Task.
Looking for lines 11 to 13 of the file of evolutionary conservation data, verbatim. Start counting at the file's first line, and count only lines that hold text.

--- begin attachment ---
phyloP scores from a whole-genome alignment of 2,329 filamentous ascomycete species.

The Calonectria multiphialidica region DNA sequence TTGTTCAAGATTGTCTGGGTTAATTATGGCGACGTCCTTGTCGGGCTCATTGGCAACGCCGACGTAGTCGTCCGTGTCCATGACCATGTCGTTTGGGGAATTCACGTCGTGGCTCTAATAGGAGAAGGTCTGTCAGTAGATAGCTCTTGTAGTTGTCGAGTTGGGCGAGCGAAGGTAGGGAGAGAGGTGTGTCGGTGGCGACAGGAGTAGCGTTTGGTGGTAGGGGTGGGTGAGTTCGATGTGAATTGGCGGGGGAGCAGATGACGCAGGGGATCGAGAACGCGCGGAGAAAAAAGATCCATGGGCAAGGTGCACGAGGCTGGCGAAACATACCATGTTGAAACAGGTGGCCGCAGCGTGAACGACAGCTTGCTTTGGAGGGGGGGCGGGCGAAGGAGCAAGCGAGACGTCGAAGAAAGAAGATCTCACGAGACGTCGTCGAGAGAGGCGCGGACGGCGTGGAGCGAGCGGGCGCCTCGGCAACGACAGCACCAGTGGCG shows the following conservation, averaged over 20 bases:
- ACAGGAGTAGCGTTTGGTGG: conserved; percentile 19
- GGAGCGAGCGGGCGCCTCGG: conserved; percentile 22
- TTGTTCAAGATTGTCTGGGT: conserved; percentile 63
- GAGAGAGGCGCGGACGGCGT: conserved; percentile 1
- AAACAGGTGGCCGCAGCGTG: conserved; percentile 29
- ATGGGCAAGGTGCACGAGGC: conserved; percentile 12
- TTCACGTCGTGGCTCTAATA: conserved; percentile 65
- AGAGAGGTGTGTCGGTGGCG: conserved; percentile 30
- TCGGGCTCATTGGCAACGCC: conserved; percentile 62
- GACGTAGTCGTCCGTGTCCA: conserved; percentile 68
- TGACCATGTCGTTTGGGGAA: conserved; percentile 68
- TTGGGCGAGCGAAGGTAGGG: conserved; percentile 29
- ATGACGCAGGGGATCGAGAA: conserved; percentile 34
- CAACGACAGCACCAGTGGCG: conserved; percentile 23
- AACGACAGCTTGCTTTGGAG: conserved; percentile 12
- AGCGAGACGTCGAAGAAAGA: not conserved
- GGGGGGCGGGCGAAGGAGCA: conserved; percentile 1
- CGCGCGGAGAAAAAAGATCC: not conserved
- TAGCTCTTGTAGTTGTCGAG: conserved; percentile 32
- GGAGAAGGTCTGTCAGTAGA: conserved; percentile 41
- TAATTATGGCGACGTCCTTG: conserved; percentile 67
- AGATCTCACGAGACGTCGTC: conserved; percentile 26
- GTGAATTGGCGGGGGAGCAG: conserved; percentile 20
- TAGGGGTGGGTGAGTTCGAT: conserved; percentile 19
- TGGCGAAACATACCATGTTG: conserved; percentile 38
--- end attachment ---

- TCGGGCTCATTGGCAACGCC: conserved; percentile 62
- GACGTAGTCGTCCGTGTCCA: conserved; percentile 68
- TGACCATGTCGTTTGGGGAA: conserved; percentile 68